WITH Permodalan Nasional Bhd (PNB)’s Merdeka 118 tower nearing completion, there is a growing concern that this may add to the existing glut of office space in the Klang Valley.
PNB group chairman Tan Sri Zeti Aziz had assured that there is no cause for concern in securing tenants for Merdeka 118, given its grade A office building status, which carves out a niche segment.
She noted that there are few grade A office buildings in Malaysia and most of them have high occupancy rates.
The grade A office buildings are namely the Petronas Twin Tower with an occupancy rate of 100%, Menara 3 (100%), The Intermark (85%), KYM Tower @ Mutiara Damansara (81%), Menara Prudential (85%) and Axiata Tower (72%).
Property consultancy MacReal International Sdn Bhd founder Michael Kong tells StarBizWeek that the rental rates for grade A office buildings in KL city and KL fringe are RM7 to RM11 per sq ft (psf), and RM6 to RM8.50 psf, respectively.
Meanwhile, the rental rates of office buildings that are of a lower grade in KL city and KL fringe are RM6 to RM7 psf, and RM5 to RM6 psf, respectively.
“The market value for grade A office spaces or buildings is slightly higher than those of a lower grade because of the superb facilities.
“The buildings have high quality finishes, modern systems coupled with exceptional accessibility, ” says Kong, who is also the president of the Association of Valuers, Property Managers, Estate Agents and Property Consultants in the Private Sector.
Interestingly, there is no well-defined specification for grade A or class A office buildings in Malaysia.
According to the Building Owners and Managers Association International, office spaces are categorised into three classes: A, B and C.
Generally, grade A buildings (interchangeably used as premium A+ or prime A+) are classified as highly-prestigious buildings which compete for premier office users at rental rates that are above average in a particular area.
The office buildings have top-notch infrastructure and large spaces in the city centre.
The professionally-managed buildings also attract quality tenants as well as command premium rental rates.
Kong opines that the office market is expected to be tenant-led in the short to medium term.
He adds that most of the demand for office space is heavily dependent on the oil and gas industry as well as the financial services sector.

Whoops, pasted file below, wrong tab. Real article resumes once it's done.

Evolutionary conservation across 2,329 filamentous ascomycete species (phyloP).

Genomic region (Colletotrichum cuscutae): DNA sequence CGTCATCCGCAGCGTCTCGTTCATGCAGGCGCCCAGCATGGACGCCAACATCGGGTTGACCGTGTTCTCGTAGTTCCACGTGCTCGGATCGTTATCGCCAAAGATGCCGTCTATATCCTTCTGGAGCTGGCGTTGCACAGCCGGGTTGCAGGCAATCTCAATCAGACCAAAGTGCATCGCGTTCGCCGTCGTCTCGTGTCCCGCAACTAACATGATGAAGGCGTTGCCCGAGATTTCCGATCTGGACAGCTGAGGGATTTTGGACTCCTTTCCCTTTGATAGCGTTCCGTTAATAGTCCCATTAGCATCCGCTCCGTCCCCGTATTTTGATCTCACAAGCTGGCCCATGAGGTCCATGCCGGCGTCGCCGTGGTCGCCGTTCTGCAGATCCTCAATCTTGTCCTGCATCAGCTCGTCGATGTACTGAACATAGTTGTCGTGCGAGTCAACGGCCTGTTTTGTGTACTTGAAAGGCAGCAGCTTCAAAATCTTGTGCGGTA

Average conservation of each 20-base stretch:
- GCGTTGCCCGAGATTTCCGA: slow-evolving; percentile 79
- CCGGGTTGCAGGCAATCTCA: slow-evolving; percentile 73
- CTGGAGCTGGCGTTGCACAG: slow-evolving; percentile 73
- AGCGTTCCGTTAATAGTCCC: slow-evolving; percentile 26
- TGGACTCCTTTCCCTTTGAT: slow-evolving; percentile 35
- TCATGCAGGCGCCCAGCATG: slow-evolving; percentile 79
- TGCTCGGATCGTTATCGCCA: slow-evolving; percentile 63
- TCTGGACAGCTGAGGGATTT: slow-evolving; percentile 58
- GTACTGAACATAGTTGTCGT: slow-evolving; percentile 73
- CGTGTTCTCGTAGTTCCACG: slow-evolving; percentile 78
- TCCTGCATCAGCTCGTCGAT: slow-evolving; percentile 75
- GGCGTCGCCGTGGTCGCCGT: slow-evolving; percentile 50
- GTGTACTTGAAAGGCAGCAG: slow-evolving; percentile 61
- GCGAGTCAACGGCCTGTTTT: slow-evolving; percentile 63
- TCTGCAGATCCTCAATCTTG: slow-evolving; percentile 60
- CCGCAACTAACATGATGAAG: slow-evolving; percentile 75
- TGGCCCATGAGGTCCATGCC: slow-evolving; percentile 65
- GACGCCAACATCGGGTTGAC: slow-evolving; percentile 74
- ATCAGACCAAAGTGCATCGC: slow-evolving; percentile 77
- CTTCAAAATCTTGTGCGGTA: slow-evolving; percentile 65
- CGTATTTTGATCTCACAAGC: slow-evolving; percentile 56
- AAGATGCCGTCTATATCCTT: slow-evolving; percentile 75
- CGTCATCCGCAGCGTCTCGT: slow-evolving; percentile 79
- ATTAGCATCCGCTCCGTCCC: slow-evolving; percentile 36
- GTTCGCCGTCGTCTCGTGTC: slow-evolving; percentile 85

The two sectors account for 60% of the demand for grade A office space in the city centre.
“There will be growing pressure on the overall occupancy and rental levels with newly-completed buildings having no significant committed tenants.
“With more supply coming onstream, the outlook remains cloudy, ” he says.
Note that the recently-completed Exchange 106 at the Tun Razak Exchange (TRX) is adding to the supply with its 2.65 million sq ft of premium office space.
In the Real Estate Highlights Second Half of 2019 report, Knight Frank Malaysia says that while Exchange 106 has an estimated 20% pre-committed occupancy, there is further pressure exerted on the prime A+ office segment in the upcoming financial district of TRX.
This is due to the heightened competition for the limited pool of large corporations and multinational companies (MNCs).
“On a positive note, there are investment incentives announced in Budget 2020 to encourage more inbound investment from Fortune 500 companies and ‘global unicorns’ in the high technology, manufacturing, creative and new economic sectors over the next five years.
“There are also concerted efforts by InvestKL to attract more MNCs to invest in the country. This will have a multiplier effect on the country’s economy and real estate market due to the creation of more job opportunities.
“Newly-completed buildings in mega developments such as the TRX and other mature economic clusters which offer competitive rentals, will appeal to this category of occupiers, ” says Knight Frank Malaysia.
Another trend in the office property market is the relocation of companies from older office buildings to newer ones.
Kong notes that tenants are savvy about the space they occupy, and understand the financial and productivity benefits of a higher quality space.
“As such, more landlords and building owners are exploring opportunities to repurpose or refurbish their assets to seek higher investment returns, ” he says.
Ultimately, office buildings that are able to achieve high-occupancy rates are those that can offer differentiating features, accessibility, secure and reasonably-priced parking space, as well as attractive leasing packages.
Additionally, there is an increasing demand for environment-friendly office buildings as tenants can benefit from tax incentives and feature the building as part of their corporate social responsibility.
Multimedia Super Corridor buildings continue to be attractive to tenants given the technology and digital infrastructure such as high-speed Internet, which is a requirement for technology support in operations.
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